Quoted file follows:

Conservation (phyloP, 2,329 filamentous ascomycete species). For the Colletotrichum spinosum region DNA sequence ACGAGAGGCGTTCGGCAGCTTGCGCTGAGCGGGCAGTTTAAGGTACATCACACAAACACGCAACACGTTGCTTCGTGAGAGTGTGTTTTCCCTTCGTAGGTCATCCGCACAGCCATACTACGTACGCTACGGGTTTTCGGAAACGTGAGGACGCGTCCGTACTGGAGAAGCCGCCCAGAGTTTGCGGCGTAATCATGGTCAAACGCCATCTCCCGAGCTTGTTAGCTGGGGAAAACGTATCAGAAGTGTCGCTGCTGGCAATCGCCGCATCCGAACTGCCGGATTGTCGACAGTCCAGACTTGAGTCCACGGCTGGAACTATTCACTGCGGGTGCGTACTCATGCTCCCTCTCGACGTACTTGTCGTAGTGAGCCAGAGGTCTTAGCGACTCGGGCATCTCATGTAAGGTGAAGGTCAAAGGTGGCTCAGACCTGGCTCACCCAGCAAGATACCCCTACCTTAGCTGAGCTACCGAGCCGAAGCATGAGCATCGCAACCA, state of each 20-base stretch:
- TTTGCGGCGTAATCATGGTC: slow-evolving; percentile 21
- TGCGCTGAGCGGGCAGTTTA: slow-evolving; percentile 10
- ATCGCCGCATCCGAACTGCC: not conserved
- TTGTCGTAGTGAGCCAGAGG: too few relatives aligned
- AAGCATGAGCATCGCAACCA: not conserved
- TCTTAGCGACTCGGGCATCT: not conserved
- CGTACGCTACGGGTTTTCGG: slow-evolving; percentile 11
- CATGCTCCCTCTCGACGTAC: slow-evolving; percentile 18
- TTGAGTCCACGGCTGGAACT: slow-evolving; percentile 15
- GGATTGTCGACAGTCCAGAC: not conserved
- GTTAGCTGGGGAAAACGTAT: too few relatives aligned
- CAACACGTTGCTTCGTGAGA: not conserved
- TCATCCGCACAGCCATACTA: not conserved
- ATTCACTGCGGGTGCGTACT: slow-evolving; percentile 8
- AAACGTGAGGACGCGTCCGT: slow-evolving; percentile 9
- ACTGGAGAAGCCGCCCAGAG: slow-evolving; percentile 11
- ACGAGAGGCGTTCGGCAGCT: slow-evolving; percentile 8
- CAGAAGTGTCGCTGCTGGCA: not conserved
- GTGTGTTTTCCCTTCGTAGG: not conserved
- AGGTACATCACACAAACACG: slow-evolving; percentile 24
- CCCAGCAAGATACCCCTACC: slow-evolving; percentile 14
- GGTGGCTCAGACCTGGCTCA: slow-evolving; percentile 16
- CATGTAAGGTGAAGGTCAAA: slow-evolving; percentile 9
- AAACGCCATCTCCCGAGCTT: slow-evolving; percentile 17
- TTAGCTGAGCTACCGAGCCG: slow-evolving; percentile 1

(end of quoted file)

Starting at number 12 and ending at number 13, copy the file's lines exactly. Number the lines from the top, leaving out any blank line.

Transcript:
- GTTAGCTGGGGAAAACGTAT: too few relatives aligned
- CAACACGTTGCTTCGTGAGA: not conserved